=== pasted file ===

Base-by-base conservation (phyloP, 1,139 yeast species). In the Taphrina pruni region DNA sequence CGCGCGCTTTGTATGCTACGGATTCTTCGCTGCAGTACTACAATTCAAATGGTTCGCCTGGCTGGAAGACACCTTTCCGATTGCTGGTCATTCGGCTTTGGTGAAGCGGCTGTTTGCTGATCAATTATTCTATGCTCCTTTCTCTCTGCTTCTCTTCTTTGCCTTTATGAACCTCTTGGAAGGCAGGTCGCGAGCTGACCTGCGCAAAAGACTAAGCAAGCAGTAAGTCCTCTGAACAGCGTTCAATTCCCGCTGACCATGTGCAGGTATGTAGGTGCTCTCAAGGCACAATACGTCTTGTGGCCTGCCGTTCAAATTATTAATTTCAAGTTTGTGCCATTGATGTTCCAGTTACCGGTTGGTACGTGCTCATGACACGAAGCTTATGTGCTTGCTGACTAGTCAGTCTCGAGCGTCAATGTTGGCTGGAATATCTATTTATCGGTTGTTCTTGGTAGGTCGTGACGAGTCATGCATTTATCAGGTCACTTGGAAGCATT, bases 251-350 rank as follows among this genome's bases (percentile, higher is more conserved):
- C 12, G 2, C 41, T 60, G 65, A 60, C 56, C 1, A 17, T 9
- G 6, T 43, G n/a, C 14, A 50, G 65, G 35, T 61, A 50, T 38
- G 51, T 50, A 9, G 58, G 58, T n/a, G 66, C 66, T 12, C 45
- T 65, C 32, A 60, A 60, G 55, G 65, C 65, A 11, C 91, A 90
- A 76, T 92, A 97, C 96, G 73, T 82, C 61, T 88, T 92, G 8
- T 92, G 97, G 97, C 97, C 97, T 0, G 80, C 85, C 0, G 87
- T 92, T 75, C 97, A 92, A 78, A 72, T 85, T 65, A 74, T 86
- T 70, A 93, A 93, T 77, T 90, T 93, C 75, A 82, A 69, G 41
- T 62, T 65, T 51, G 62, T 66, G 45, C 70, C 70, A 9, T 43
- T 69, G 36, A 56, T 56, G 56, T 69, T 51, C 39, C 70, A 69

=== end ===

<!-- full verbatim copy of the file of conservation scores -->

Base-by-base conservation (phyloP, 1,139 yeast species). In the Taphrina pruni region DNA sequence CGCGCGCTTTGTATGCTACGGATTCTTCGCTGCAGTACTACAATTCAAATGGTTCGCCTGGCTGGAAGACACCTTTCCGATTGCTGGTCATTCGGCTTTGGTGAAGCGGCTGTTTGCTGATCAATTATTCTATGCTCCTTTCTCTCTGCTTCTCTTCTTTGCCTTTATGAACCTCTTGGAAGGCAGGTCGCGAGCTGACCTGCGCAAAAGACTAAGCAAGCAGTAAGTCCTCTGAACAGCGTTCAATTCCCGCTGACCATGTGCAGGTATGTAGGTGCTCTCAAGGCACAATACGTCTTGTGGCCTGCCGTTCAAATTATTAATTTCAAGTTTGTGCCATTGATGTTCCAGTTACCGGTTGGTACGTGCTCATGACACGAAGCTTATGTGCTTGCTGACTAGTCAGTCTCGAGCGTCAATGTTGGCTGGAATATCTATTTATCGGTTGTTCTTGGTAGGTCGTGACGAGTCATGCATTTATCAGGTCACTTGGAAGCATT, bases 251-350 rank as follows among this genome's bases (percentile, higher is more conserved):
- C 12, G 2, C 41, T 60, G 65, A 60, C 56, C 1, A 17, T 9
- G 6, T 43, G n/a, C 14, A 50, G 65, G 35, T 61, A 50, T 38
- G 51, T 50, A 9, G 58, G 58, T n/a, G 66, C 66, T 12, C 45
- T 65, C 32, A 60, A 60, G 55, G 65, C 65, A 11, C 91, A 90
- A 76, T 92, A 97, C 96, G 73, T 82, C 61, T 88, T 92, G 8
- T 92, G 97, G 97, C 97, C 97, T 0, G 80, C 85, C 0, G 87
- T 92, T 75, C 97, A 92, A 78, A 72, T 85, T 65, A 74, T 86
- T 70, A 93, A 93, T 77, T 90, T 93, C 75, A 82, A 69, G 41
- T 62, T 65, T 51, G 62, T 66, G 45, C 70, C 70, A 9, T 43
- T 69, G 36, A 56, T 56, G 56, T 69, T 51, C 39, C 70, A 69